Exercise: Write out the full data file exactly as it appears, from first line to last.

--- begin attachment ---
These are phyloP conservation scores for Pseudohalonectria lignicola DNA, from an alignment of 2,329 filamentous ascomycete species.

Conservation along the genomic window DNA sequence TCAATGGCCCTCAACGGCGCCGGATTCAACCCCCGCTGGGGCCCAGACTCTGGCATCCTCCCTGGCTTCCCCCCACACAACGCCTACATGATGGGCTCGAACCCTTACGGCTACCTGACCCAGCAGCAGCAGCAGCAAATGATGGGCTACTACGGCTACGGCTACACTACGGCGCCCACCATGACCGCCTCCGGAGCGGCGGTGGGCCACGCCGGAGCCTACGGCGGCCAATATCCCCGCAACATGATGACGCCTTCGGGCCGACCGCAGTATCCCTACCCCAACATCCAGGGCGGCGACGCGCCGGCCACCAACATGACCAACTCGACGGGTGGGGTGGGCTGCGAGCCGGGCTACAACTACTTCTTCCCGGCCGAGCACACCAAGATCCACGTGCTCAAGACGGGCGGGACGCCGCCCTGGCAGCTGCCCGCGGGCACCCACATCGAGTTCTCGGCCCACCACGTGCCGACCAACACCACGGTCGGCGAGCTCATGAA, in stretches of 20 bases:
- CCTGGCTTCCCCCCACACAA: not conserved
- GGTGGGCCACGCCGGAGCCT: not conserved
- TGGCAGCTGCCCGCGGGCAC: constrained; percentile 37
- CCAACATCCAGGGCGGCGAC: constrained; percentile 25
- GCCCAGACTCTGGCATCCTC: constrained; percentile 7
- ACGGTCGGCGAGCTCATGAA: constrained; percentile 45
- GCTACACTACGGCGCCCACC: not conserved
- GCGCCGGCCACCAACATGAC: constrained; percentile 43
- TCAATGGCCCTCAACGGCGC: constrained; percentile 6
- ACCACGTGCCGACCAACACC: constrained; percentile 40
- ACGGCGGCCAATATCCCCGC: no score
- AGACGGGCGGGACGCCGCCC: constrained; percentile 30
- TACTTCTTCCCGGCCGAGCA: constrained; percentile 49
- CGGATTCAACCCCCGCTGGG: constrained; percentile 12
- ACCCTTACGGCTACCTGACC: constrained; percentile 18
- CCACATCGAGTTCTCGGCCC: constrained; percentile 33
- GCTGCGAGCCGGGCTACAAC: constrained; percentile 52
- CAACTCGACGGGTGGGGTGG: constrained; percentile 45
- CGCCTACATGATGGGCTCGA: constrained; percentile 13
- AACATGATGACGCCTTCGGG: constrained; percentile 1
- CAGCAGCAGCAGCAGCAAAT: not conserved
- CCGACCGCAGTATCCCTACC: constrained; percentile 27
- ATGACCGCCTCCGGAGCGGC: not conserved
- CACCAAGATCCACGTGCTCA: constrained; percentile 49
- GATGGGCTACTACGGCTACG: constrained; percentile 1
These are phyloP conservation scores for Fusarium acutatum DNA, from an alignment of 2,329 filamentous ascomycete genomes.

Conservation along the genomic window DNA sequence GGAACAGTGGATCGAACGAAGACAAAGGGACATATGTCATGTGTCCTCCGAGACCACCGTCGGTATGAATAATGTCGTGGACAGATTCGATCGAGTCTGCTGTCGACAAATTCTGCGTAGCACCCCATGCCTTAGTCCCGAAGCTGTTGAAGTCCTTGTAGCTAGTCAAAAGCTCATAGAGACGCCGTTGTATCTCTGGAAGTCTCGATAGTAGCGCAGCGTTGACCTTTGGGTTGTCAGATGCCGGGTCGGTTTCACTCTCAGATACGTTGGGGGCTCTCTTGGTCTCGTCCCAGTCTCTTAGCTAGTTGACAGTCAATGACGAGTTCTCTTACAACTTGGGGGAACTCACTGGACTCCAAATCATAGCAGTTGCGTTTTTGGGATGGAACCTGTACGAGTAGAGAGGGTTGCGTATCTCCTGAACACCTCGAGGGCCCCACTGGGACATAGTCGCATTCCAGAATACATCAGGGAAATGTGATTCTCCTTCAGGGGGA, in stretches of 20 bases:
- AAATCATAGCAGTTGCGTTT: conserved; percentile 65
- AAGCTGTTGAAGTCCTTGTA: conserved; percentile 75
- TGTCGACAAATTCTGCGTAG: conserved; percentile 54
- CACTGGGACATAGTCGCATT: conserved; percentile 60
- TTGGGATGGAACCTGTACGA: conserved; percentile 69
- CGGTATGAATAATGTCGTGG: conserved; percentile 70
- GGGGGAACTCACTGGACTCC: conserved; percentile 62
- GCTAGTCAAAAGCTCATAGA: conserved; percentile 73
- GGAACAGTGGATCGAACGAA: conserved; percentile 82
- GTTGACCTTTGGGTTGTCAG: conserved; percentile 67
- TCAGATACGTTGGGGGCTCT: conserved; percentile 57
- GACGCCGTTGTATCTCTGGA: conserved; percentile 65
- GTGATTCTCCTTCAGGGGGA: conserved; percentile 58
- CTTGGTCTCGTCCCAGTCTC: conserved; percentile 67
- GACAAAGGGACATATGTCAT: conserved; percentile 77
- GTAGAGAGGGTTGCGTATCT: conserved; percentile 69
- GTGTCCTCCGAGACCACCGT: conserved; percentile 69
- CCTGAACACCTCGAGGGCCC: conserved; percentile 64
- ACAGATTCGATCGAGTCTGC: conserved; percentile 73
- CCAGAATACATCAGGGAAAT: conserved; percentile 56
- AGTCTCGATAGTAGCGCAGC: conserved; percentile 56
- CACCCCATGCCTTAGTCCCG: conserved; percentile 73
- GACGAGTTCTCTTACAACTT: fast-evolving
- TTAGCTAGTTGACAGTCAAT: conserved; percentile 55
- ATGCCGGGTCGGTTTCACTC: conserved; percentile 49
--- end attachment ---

These are phyloP conservation scores for Pseudohalonectria lignicola DNA, from an alignment of 2,329 filamentous ascomycete species.

Conservation along the genomic window DNA sequence TCAATGGCCCTCAACGGCGCCGGATTCAACCCCCGCTGGGGCCCAGACTCTGGCATCCTCCCTGGCTTCCCCCCACACAACGCCTACATGATGGGCTCGAACCCTTACGGCTACCTGACCCAGCAGCAGCAGCAGCAAATGATGGGCTACTACGGCTACGGCTACACTACGGCGCCCACCATGACCGCCTCCGGAGCGGCGGTGGGCCACGCCGGAGCCTACGGCGGCCAATATCCCCGCAACATGATGACGCCTTCGGGCCGACCGCAGTATCCCTACCCCAACATCCAGGGCGGCGACGCGCCGGCCACCAACATGACCAACTCGACGGGTGGGGTGGGCTGCGAGCCGGGCTACAACTACTTCTTCCCGGCCGAGCACACCAAGATCCACGTGCTCAAGACGGGCGGGACGCCGCCCTGGCAGCTGCCCGCGGGCACCCACATCGAGTTCTCGGCCCACCACGTGCCGACCAACACCACGGTCGGCGAGCTCATGAA, in stretches of 20 bases:
- CCTGGCTTCCCCCCACACAA: not conserved
- GGTGGGCCACGCCGGAGCCT: not conserved
- TGGCAGCTGCCCGCGGGCAC: constrained; percentile 37
- CCAACATCCAGGGCGGCGAC: constrained; percentile 25
- GCCCAGACTCTGGCATCCTC: constrained; percentile 7
- ACGGTCGGCGAGCTCATGAA: constrained; percentile 45
- GCTACACTACGGCGCCCACC: not conserved
- GCGCCGGCCACCAACATGAC: constrained; percentile 43
- TCAATGGCCCTCAACGGCGC: constrained; percentile 6
- ACCACGTGCCGACCAACACC: constrained; percentile 40
- ACGGCGGCCAATATCCCCGC: no score
- AGACGGGCGGGACGCCGCCC: constrained; percentile 30
- TACTTCTTCCCGGCCGAGCA: constrained; percentile 49
- CGGATTCAACCCCCGCTGGG: constrained; percentile 12
- ACCCTTACGGCTACCTGACC: constrained; percentile 18
- CCACATCGAGTTCTCGGCCC: constrained; percentile 33
- GCTGCGAGCCGGGCTACAAC: constrained; percentile 52
- CAACTCGACGGGTGGGGTGG: constrained; percentile 45
- CGCCTACATGATGGGCTCGA: constrained; percentile 13
- AACATGATGACGCCTTCGGG: constrained; percentile 1
- CAGCAGCAGCAGCAGCAAAT: not conserved
- CCGACCGCAGTATCCCTACC: constrained; percentile 27
- ATGACCGCCTCCGGAGCGGC: not conserved
- CACCAAGATCCACGTGCTCA: constrained; percentile 49
- GATGGGCTACTACGGCTACG: constrained; percentile 1
These are phyloP conservation scores for Fusarium acutatum DNA, from an alignment of 2,329 filamentous ascomycete genomes.

Conservation along the genomic window DNA sequence GGAACAGTGGATCGAACGAAGACAAAGGGACATATGTCATGTGTCCTCCGAGACCACCGTCGGTATGAATAATGTCGTGGACAGATTCGATCGAGTCTGCTGTCGACAAATTCTGCGTAGCACCCCATGCCTTAGTCCCGAAGCTGTTGAAGTCCTTGTAGCTAGTCAAAAGCTCATAGAGACGCCGTTGTATCTCTGGAAGTCTCGATAGTAGCGCAGCGTTGACCTTTGGGTTGTCAGATGCCGGGTCGGTTTCACTCTCAGATACGTTGGGGGCTCTCTTGGTCTCGTCCCAGTCTCTTAGCTAGTTGACAGTCAATGACGAGTTCTCTTACAACTTGGGGGAACTCACTGGACTCCAAATCATAGCAGTTGCGTTTTTGGGATGGAACCTGTACGAGTAGAGAGGGTTGCGTATCTCCTGAACACCTCGAGGGCCCCACTGGGACATAGTCGCATTCCAGAATACATCAGGGAAATGTGATTCTCCTTCAGGGGGA, in stretches of 20 bases:
- AAATCATAGCAGTTGCGTTT: conserved; percentile 65
- AAGCTGTTGAAGTCCTTGTA: conserved; percentile 75
- TGTCGACAAATTCTGCGTAG: conserved; percentile 54
- CACTGGGACATAGTCGCATT: conserved; percentile 60
- TTGGGATGGAACCTGTACGA: conserved; percentile 69
- CGGTATGAATAATGTCGTGG: conserved; percentile 70
- GGGGGAACTCACTGGACTCC: conserved; percentile 62
- GCTAGTCAAAAGCTCATAGA: conserved; percentile 73
- GGAACAGTGGATCGAACGAA: conserved; percentile 82
- GTTGACCTTTGGGTTGTCAG: conserved; percentile 67
- TCAGATACGTTGGGGGCTCT: conserved; percentile 57
- GACGCCGTTGTATCTCTGGA: conserved; percentile 65
- GTGATTCTCCTTCAGGGGGA: conserved; percentile 58
- CTTGGTCTCGTCCCAGTCTC: conserved; percentile 67
- GACAAAGGGACATATGTCAT: conserved; percentile 77
- GTAGAGAGGGTTGCGTATCT: conserved; percentile 69
- GTGTCCTCCGAGACCACCGT: conserved; percentile 69
- CCTGAACACCTCGAGGGCCC: conserved; percentile 64
- ACAGATTCGATCGAGTCTGC: conserved; percentile 73
- CCAGAATACATCAGGGAAAT: conserved; percentile 56
- AGTCTCGATAGTAGCGCAGC: conserved; percentile 56
- CACCCCATGCCTTAGTCCCG: conserved; percentile 73
- GACGAGTTCTCTTACAACTT: fast-evolving
- TTAGCTAGTTGACAGTCAAT: conserved; percentile 55
- ATGCCGGGTCGGTTTCACTC: conserved; percentile 49